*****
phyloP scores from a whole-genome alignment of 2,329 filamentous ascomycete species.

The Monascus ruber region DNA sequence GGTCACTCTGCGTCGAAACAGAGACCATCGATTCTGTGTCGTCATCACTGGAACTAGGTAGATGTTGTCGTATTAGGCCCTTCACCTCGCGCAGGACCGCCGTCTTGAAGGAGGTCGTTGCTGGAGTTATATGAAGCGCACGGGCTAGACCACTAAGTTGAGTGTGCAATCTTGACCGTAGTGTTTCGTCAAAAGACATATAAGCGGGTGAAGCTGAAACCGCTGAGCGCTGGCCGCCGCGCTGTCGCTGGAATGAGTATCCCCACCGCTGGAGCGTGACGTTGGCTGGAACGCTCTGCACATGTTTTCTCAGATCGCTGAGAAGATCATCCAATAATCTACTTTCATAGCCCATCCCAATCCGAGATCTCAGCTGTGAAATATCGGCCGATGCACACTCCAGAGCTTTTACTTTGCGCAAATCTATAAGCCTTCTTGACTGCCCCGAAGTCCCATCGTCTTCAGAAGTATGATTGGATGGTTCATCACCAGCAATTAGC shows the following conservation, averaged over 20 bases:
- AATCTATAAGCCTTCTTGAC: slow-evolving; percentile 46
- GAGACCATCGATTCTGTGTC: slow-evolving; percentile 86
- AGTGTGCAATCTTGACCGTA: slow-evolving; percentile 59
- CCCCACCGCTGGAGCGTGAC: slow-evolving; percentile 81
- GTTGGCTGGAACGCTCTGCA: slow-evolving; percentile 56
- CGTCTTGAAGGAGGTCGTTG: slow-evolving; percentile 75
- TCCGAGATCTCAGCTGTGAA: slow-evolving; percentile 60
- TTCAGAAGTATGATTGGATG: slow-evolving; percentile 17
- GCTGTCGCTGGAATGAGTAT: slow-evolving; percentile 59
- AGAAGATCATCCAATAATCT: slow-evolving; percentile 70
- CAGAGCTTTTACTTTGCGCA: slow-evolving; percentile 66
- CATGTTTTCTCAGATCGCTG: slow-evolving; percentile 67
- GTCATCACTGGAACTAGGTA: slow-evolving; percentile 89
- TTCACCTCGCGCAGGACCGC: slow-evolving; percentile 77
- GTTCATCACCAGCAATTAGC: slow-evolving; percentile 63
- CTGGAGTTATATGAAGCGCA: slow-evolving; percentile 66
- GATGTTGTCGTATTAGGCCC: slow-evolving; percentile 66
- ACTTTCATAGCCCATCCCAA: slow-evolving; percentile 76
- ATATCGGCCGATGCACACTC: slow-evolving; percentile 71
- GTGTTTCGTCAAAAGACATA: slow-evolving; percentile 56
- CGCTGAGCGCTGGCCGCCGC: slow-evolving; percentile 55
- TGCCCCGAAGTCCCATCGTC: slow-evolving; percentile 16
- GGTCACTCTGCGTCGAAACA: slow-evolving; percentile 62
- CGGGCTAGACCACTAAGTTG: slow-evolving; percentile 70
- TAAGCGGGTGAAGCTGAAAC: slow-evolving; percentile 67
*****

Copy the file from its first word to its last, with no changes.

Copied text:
phyloP scores from a whole-genome alignment of 2,329 filamentous ascomycete species.

The Monascus ruber region DNA sequence GGTCACTCTGCGTCGAAACAGAGACCATCGATTCTGTGTCGTCATCACTGGAACTAGGTAGATGTTGTCGTATTAGGCCCTTCACCTCGCGCAGGACCGCCGTCTTGAAGGAGGTCGTTGCTGGAGTTATATGAAGCGCACGGGCTAGACCACTAAGTTGAGTGTGCAATCTTGACCGTAGTGTTTCGTCAAAAGACATATAAGCGGGTGAAGCTGAAACCGCTGAGCGCTGGCCGCCGCGCTGTCGCTGGAATGAGTATCCCCACCGCTGGAGCGTGACGTTGGCTGGAACGCTCTGCACATGTTTTCTCAGATCGCTGAGAAGATCATCCAATAATCTACTTTCATAGCCCATCCCAATCCGAGATCTCAGCTGTGAAATATCGGCCGATGCACACTCCAGAGCTTTTACTTTGCGCAAATCTATAAGCCTTCTTGACTGCCCCGAAGTCCCATCGTCTTCAGAAGTATGATTGGATGGTTCATCACCAGCAATTAGC shows the following conservation, averaged over 20 bases:
- AATCTATAAGCCTTCTTGAC: slow-evolving; percentile 46
- GAGACCATCGATTCTGTGTC: slow-evolving; percentile 86
- AGTGTGCAATCTTGACCGTA: slow-evolving; percentile 59
- CCCCACCGCTGGAGCGTGAC: slow-evolving; percentile 81
- GTTGGCTGGAACGCTCTGCA: slow-evolving; percentile 56
- CGTCTTGAAGGAGGTCGTTG: slow-evolving; percentile 75
- TCCGAGATCTCAGCTGTGAA: slow-evolving; percentile 60
- TTCAGAAGTATGATTGGATG: slow-evolving; percentile 17
- GCTGTCGCTGGAATGAGTAT: slow-evolving; percentile 59
- AGAAGATCATCCAATAATCT: slow-evolving; percentile 70
- CAGAGCTTTTACTTTGCGCA: slow-evolving; percentile 66
- CATGTTTTCTCAGATCGCTG: slow-evolving; percentile 67
- GTCATCACTGGAACTAGGTA: slow-evolving; percentile 89
- TTCACCTCGCGCAGGACCGC: slow-evolving; percentile 77
- GTTCATCACCAGCAATTAGC: slow-evolving; percentile 63
- CTGGAGTTATATGAAGCGCA: slow-evolving; percentile 66
- GATGTTGTCGTATTAGGCCC: slow-evolving; percentile 66
- ACTTTCATAGCCCATCCCAA: slow-evolving; percentile 76
- ATATCGGCCGATGCACACTC: slow-evolving; percentile 71
- GTGTTTCGTCAAAAGACATA: slow-evolving; percentile 56
- CGCTGAGCGCTGGCCGCCGC: slow-evolving; percentile 55
- TGCCCCGAAGTCCCATCGTC: slow-evolving; percentile 16
- GGTCACTCTGCGTCGAAACA: slow-evolving; percentile 62
- CGGGCTAGACCACTAAGTTG: slow-evolving; percentile 70
- TAAGCGGGTGAAGCTGAAAC: slow-evolving; percentile 67